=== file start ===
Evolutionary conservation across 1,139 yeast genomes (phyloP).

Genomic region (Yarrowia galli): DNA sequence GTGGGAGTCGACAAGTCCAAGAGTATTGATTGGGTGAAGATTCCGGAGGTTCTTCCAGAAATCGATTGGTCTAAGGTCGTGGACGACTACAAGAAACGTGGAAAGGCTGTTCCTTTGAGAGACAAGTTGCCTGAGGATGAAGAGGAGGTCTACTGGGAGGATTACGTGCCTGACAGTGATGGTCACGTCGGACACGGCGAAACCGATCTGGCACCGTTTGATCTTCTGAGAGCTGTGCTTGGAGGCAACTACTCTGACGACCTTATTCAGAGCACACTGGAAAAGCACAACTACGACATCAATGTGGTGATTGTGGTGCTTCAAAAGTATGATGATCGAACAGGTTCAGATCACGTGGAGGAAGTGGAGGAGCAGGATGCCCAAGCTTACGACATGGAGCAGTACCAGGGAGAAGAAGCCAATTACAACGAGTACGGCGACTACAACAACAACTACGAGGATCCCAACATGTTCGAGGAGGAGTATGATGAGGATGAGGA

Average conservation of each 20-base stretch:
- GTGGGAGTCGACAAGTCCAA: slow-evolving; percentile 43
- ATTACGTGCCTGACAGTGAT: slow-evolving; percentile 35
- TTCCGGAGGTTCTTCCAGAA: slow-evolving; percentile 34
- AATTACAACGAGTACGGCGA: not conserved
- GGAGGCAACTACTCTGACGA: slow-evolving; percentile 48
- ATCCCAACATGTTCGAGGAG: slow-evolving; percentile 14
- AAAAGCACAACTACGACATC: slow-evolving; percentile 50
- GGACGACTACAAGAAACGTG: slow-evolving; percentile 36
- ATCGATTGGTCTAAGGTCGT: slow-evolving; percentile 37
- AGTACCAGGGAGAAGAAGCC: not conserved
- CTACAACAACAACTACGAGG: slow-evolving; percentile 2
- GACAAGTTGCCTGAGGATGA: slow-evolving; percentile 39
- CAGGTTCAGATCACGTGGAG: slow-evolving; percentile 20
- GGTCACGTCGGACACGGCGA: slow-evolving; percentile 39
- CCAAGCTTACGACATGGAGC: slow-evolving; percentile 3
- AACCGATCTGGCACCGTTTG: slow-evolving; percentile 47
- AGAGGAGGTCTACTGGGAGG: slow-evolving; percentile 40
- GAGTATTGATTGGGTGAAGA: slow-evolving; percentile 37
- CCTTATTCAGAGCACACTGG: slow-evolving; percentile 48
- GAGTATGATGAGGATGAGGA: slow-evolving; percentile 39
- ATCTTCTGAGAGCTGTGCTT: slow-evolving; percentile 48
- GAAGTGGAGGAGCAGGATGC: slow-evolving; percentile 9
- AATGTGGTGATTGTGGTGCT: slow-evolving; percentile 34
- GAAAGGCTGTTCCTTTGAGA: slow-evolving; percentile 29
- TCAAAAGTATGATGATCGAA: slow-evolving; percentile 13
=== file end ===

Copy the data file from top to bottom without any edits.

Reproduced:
Evolutionary conservation across 1,139 yeast genomes (phyloP).

Genomic region (Yarrowia galli): DNA sequence GTGGGAGTCGACAAGTCCAAGAGTATTGATTGGGTGAAGATTCCGGAGGTTCTTCCAGAAATCGATTGGTCTAAGGTCGTGGACGACTACAAGAAACGTGGAAAGGCTGTTCCTTTGAGAGACAAGTTGCCTGAGGATGAAGAGGAGGTCTACTGGGAGGATTACGTGCCTGACAGTGATGGTCACGTCGGACACGGCGAAACCGATCTGGCACCGTTTGATCTTCTGAGAGCTGTGCTTGGAGGCAACTACTCTGACGACCTTATTCAGAGCACACTGGAAAAGCACAACTACGACATCAATGTGGTGATTGTGGTGCTTCAAAAGTATGATGATCGAACAGGTTCAGATCACGTGGAGGAAGTGGAGGAGCAGGATGCCCAAGCTTACGACATGGAGCAGTACCAGGGAGAAGAAGCCAATTACAACGAGTACGGCGACTACAACAACAACTACGAGGATCCCAACATGTTCGAGGAGGAGTATGATGAGGATGAGGA

Average conservation of each 20-base stretch:
- GTGGGAGTCGACAAGTCCAA: slow-evolving; percentile 43
- ATTACGTGCCTGACAGTGAT: slow-evolving; percentile 35
- TTCCGGAGGTTCTTCCAGAA: slow-evolving; percentile 34
- AATTACAACGAGTACGGCGA: not conserved
- GGAGGCAACTACTCTGACGA: slow-evolving; percentile 48
- ATCCCAACATGTTCGAGGAG: slow-evolving; percentile 14
- AAAAGCACAACTACGACATC: slow-evolving; percentile 50
- GGACGACTACAAGAAACGTG: slow-evolving; percentile 36
- ATCGATTGGTCTAAGGTCGT: slow-evolving; percentile 37
- AGTACCAGGGAGAAGAAGCC: not conserved
- CTACAACAACAACTACGAGG: slow-evolving; percentile 2
- GACAAGTTGCCTGAGGATGA: slow-evolving; percentile 39
- CAGGTTCAGATCACGTGGAG: slow-evolving; percentile 20
- GGTCACGTCGGACACGGCGA: slow-evolving; percentile 39
- CCAAGCTTACGACATGGAGC: slow-evolving; percentile 3
- AACCGATCTGGCACCGTTTG: slow-evolving; percentile 47
- AGAGGAGGTCTACTGGGAGG: slow-evolving; percentile 40
- GAGTATTGATTGGGTGAAGA: slow-evolving; percentile 37
- CCTTATTCAGAGCACACTGG: slow-evolving; percentile 48
- GAGTATGATGAGGATGAGGA: slow-evolving; percentile 39
- ATCTTCTGAGAGCTGTGCTT: slow-evolving; percentile 48
- GAAGTGGAGGAGCAGGATGC: slow-evolving; percentile 9
- AATGTGGTGATTGTGGTGCT: slow-evolving; percentile 34
- GAAAGGCTGTTCCTTTGAGA: slow-evolving; percentile 29
- TCAAAAGTATGATGATCGAA: slow-evolving; percentile 13